In view of the endocarditis recommendations, what should happen now for PAVM patients?

First, it is important to consider the three sets of reasons why the recommendation for antibiotic prophylaxis was withdrawn for patients at risk of endocarditis:

  1. i

    There is no evidence that prophylactic antibiotics prevent bacteraemias9,10 and only limited evidence from experimental models that prophylactic antibiotics reduce endocarditis incidence10

  2. ii

    The intensity of bacteraemias during everyday tooth brushing may exceed those from dental procedures11

  3. iii

    There are financial implications and medical risks (particularly anaphylaxis) to treating large numbers of people with antibiotics when each individually is at a low risk of endocarditis.

Next, it is important to recognise that the NICE committee and AHA did not consider people with PAVMs at risk of brain abscess.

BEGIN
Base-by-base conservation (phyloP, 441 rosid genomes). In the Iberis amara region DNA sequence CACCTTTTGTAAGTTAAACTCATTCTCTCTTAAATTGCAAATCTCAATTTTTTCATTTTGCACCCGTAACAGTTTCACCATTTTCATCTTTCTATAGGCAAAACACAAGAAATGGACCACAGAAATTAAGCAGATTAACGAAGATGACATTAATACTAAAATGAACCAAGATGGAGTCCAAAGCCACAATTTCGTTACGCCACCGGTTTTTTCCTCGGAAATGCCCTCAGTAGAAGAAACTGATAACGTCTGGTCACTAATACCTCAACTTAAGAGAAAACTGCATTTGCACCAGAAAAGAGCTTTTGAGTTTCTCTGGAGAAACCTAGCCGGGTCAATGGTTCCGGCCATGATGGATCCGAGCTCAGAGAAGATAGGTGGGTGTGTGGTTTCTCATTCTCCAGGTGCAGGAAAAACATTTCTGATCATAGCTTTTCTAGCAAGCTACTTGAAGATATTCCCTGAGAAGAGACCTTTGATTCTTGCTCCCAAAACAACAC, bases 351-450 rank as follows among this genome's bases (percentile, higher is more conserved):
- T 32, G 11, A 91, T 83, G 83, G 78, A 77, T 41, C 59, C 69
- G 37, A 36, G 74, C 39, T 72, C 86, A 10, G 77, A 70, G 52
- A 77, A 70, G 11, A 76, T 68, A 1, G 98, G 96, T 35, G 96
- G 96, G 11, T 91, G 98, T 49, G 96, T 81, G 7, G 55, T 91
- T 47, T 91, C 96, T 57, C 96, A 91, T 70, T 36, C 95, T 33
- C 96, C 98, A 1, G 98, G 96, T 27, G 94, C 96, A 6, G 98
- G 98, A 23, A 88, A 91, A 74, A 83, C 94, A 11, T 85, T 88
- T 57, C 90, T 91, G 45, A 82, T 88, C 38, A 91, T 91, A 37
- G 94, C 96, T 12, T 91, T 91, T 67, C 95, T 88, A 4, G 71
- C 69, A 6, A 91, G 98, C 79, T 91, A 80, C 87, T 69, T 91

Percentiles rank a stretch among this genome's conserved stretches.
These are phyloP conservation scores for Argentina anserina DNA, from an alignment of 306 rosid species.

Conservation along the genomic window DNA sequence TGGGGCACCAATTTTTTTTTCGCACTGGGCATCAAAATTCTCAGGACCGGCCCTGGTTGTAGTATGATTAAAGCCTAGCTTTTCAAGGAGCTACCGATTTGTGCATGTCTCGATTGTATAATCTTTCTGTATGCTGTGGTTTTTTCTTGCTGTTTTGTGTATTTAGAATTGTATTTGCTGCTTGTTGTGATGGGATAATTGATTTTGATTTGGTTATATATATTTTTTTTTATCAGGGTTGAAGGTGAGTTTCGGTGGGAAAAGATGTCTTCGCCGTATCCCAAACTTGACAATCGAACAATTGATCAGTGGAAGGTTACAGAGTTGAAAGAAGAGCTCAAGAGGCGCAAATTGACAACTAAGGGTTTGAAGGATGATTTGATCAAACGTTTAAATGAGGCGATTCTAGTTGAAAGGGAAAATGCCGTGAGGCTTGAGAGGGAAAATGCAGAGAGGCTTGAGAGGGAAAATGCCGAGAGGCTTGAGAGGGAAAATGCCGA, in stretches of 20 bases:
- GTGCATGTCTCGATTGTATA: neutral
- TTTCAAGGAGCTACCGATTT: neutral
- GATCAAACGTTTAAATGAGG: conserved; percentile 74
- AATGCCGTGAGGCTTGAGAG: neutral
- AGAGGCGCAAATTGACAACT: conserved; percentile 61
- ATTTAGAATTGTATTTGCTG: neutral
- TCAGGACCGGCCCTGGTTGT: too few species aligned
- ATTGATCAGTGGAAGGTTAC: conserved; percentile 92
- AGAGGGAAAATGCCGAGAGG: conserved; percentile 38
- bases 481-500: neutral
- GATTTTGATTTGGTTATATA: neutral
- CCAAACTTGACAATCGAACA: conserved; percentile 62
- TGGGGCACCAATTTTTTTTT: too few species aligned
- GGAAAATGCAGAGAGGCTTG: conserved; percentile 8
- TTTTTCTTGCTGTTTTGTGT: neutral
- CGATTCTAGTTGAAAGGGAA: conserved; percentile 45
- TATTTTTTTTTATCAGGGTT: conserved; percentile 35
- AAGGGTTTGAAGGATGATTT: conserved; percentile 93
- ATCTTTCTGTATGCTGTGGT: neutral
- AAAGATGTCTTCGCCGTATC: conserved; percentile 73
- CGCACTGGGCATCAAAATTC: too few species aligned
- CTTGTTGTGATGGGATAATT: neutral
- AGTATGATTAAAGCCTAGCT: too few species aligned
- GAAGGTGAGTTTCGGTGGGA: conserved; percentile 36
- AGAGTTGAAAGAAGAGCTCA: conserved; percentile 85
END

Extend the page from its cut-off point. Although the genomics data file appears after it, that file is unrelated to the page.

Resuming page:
Third, it is essential to consider the differences between the two groups of patients. The risk of brain abscess for an HHT/PAVM patient is several orders of magnitude higher than that for heart patients at risk of endocarditis. Excluding individuals whose PAVMs were diagnosed because of a brain abscess, 9.05% (19/210) of patients in a recent series developed brain abscesses between the ages of 9 and 70, with a 500-fold relative increased risk compared to the general population between the ages of 45 and 54 years.8 Furthermore, the mechanisms are subtly different. For heart patients, structural abnormalities are thought to provide favourable conditions in which micro-organisms may adhere and multiply, prior to the rapid clearance of bacteraemias from the blood stream.9,10 In contrast, for PAVM patients the predisposing event is likely to include a prolonged bacteraemic period, since blood passing through the right-to-left shunt provided by PAVMs (Fig. 1B) will have reduced exposure to the capillary bed reticuloendothelial cell system. In addition, HHT/PAVM patients may have increased susceptibility to the initial bacteraemias or the subsequent pathogenic steps compared to the non-HHT population in which dental bacteraemias were studied.